The politics of Middle East have been intriguing and mystical over the past thousand years. Ever since the discovery of oil in the region, middle east has gone from a ‘horse and camel’ region to one of the leading energy powerhouses of the world. However, Middle East recently witnessed a huge change due to ongoing Qatar Crisis.
Seven countries (Saudi Arabia, Egypt, Bahrain, UAE, Yemen, Libya and Maldives) have formally denounced diplomatic ties with Qatar. These countries enjoy geographical proximity and together constitute an important energy-producing region. This, as well as their strategic location, make any instability serious with far reaching impact. But why is a geographically tiny country like Qatar in the eye of storm now? How did this nation of population less than 3 million people get the target painted on its back?
Why did this happen?
The reasons cited are sparse, while the conspiracy theories are many. The country, along with Iran, is home to the biggest reserves of Liquified Petroleum Gas in the world. In the event of rising cost of oil in the world, LPG becomes an important alternative for energy guzzling states like United States of America, United Kingdom, France, China and even India. Qatar, with its vast gas fields becomes a flint in the eye for the rulers of these states.
Image Source: appsforpcdaily.com
Qatar’s controversial ties are not a new concern. Most of these countries withdrew their diplomats from Qatar in 2014. It was soon resolved upon Qatar’s vehement denials regarding funding extremist groups. However, the issues returned in May 2017. Reports of a Qatari Emir giving a speech which criticised United States of America surfaced. He also allegedly expressed support for Iran as well as the Hamas. While most of these statements were denounced as unofficial, rumours circulate that they reflect Qatar’s true position. Additionally, Bahrain expressed disapproval over Qatar “shaking the security and stability of Bahrain and meddling in its affairs”. This exclusion is now cited as “either house cleaning, or headed to confrontation”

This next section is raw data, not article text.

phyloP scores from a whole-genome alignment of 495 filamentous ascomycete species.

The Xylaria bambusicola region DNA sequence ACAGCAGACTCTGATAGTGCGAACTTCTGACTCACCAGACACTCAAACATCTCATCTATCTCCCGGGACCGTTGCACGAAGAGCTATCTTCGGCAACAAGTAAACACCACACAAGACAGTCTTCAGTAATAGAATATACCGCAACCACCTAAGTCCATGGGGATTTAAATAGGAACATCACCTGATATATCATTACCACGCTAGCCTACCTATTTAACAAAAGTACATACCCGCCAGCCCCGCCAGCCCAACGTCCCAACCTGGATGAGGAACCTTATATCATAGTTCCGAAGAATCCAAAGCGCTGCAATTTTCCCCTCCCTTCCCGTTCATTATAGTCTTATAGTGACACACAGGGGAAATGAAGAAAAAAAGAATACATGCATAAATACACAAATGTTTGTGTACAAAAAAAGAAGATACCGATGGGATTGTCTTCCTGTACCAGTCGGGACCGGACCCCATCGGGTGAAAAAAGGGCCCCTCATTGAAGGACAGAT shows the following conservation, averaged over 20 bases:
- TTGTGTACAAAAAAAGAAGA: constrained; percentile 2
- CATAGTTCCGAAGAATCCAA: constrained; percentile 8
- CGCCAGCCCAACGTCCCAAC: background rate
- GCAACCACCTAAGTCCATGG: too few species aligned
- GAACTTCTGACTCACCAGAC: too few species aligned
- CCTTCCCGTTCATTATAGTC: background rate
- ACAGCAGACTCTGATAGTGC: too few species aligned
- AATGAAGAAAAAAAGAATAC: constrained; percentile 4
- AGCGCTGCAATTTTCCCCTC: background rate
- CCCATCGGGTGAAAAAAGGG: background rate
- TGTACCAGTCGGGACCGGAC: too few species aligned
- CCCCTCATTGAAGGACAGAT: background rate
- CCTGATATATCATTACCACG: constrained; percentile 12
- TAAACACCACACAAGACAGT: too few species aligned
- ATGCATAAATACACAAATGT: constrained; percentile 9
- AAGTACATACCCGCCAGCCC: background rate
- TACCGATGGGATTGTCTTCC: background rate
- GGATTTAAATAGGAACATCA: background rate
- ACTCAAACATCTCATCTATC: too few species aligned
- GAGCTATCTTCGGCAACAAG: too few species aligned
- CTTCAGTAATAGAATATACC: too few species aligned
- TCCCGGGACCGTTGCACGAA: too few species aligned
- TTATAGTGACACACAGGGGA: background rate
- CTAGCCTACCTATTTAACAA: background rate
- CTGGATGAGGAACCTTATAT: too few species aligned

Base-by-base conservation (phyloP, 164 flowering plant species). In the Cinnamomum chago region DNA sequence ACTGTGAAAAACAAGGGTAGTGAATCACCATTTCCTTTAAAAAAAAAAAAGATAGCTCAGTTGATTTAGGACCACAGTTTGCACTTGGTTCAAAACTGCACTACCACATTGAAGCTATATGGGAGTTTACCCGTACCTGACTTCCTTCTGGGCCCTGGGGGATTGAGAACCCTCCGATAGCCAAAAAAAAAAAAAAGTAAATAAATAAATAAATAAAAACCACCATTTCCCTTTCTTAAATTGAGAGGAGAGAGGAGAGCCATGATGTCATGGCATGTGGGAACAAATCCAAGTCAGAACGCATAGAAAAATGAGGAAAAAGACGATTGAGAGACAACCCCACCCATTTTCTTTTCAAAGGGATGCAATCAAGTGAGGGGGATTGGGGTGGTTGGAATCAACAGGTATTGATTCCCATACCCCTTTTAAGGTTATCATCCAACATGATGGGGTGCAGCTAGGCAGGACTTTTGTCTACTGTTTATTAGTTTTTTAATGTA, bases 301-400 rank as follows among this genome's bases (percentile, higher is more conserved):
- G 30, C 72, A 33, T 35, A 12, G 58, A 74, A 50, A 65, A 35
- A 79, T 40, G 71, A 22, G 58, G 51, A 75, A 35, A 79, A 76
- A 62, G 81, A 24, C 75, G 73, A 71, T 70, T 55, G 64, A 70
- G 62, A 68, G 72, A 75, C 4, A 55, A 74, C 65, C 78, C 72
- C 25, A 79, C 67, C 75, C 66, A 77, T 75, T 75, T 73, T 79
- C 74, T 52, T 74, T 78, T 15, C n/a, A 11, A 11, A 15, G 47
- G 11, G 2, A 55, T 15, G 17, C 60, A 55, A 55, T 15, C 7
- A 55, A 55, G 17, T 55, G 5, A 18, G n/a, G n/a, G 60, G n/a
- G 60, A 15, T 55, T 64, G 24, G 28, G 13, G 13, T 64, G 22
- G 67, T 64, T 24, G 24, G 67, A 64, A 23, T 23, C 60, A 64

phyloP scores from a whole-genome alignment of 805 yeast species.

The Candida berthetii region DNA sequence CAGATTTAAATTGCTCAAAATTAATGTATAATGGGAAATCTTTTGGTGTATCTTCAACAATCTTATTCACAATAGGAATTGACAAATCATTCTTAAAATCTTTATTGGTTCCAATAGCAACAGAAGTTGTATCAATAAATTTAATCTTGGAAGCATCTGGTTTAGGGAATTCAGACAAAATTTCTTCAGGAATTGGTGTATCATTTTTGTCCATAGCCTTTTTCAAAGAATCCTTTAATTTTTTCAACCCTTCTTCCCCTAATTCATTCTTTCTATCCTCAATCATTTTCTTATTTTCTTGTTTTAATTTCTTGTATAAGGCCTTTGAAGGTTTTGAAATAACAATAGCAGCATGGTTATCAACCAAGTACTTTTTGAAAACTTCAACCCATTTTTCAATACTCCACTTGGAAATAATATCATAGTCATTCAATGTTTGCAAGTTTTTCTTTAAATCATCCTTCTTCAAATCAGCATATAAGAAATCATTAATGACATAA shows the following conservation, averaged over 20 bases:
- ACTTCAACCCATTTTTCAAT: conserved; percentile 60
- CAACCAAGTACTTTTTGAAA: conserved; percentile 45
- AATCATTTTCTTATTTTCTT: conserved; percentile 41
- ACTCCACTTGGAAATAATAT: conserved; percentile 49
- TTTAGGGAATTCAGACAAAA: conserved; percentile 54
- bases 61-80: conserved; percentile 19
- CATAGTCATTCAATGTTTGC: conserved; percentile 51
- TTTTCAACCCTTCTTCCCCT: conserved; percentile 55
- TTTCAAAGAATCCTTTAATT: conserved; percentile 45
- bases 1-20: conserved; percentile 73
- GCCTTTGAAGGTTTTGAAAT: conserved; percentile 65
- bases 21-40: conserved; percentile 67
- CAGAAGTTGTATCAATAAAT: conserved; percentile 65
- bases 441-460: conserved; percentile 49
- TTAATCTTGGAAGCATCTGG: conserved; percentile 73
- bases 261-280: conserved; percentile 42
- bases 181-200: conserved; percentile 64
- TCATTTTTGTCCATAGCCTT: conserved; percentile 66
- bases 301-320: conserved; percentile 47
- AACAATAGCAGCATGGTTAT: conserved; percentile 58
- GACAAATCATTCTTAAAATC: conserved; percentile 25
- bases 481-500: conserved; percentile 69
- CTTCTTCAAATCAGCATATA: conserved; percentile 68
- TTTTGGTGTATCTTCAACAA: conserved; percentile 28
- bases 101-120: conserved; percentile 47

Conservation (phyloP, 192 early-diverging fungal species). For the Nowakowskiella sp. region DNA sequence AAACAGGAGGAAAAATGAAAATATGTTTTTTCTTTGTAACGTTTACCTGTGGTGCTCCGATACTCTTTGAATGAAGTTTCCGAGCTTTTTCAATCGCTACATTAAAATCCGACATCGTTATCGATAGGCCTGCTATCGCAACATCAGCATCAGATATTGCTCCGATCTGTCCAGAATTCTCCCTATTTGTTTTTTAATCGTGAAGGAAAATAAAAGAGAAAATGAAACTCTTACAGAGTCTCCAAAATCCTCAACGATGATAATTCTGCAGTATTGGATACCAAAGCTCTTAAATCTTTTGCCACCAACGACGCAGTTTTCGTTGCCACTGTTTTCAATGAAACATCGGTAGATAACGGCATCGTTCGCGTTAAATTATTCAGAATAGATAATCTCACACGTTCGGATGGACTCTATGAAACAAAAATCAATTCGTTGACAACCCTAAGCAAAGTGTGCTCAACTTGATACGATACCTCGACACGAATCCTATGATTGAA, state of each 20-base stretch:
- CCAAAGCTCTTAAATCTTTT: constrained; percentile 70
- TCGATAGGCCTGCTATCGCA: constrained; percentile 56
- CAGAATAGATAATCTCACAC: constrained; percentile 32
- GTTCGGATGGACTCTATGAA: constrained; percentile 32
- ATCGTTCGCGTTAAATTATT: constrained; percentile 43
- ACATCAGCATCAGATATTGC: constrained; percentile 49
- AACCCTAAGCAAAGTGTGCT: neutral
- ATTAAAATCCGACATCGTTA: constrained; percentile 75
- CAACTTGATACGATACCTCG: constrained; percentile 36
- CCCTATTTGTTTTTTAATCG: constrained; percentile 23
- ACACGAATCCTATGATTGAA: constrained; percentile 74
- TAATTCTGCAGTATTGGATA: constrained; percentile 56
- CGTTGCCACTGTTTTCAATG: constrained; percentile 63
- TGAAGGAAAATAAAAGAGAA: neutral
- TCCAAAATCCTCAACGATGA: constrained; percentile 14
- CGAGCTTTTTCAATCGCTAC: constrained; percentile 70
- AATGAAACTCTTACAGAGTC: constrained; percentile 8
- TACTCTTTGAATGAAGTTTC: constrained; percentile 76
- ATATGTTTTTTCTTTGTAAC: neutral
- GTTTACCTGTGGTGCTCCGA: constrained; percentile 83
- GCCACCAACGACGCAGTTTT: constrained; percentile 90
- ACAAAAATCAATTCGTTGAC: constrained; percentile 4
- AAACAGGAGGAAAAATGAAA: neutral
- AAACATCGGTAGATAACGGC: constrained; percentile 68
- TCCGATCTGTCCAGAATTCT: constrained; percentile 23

Controversies – Not a new thing
The tensions have been brewing for a while. A fortnight ago, Bahrain, Egypt, Saudi Arabia and the UAE blocked Qatari news sites (including Al Jazeera). Essentially, Qatar is deemed “too bold” in its support of elements that are considered anti middle eastern, which it justifies by citing public support. This has irked Saudi Arabia often, a sentiment that it expressed by withdrawing its ambassador from 2002-2008.
What does this entail?
Image Source: LATTE Luxury News
The countries are closing their borders to Qatar and its nationals. This includes no sea or air contact as well, leading to major impact on flight routes. Airlines including the Etihad and Emirates will be cancelling all flights to and from Doha. Qatar Airways will have no access to airspace over these Gulf countries. As Qatar Airways operates as a hub airline, routes to Asia and Europe will be altered and lengthened. This will lead to an increase in fuel costs as well as flight durations.
Qatari visitors and nationals currently in UAE, Saudi Arabia and Bahrain have been given 14 days to leave these countries. Ambassadors and diplomats face a similar situation. Qatar has not responded in a reciprocal manner…yet. Also, Qatar Airways has suspended flights to Saudi Arabia.
Qatar’s foreign ministry claims that this exclusion will not impact the normal lives of its citizens and residents. This does not seem to be the reality. The stock market is down by 7.27%, and there is panic regarding food supplies in the public. Around 40% of Qatar’s food comes from Saudi Arabia, and people are rushing to the supermarkets to stock up in the event of an inevitable shortage.
Football World Cup and Consequences
Image Source: Nile TV International
Qatar is due to host the football World Cup in 2022, and has major construction projects ongoing for the same. Materials for these projects are partly sourced through Saudi Arabia and closing the border would push up prices and result in delays.
The United States seems to be on board with this. US Secretary of State has urged the countries to resolve their differences through dialogue. It seems unlikely that the United States will intervene, especially as it has always maintained a tense yet close working relationship with Qatar. Qatar’s support for Hamas places it at odds with United States. The controversial coverage by Al Jazeera and apparent support for Islamist groups only adds fuel to fire.
It is also deemed likely that this exclusion is inspired by US President Donald Trump’s recent visit to Riyadh. Trump urged Muslim countries to act and combat radicalisation, blaming Iran in the process. It is possible that the Middle Eastern countries feel that dealing with Qatar would enjoy Trump’s backing and have seized the opportunity.
Saudi Arabia and UAE enjoy relatively stronger positions in the Middle Eastern region as compared to Qatar. They also enjoy renewed support with the Trump administration and are the United States’ most reliable Arab partners. Qatar hosts an American base at Al-Udeid. It is not irreplaceable but looking at the history of United States, it is unlikely that they will.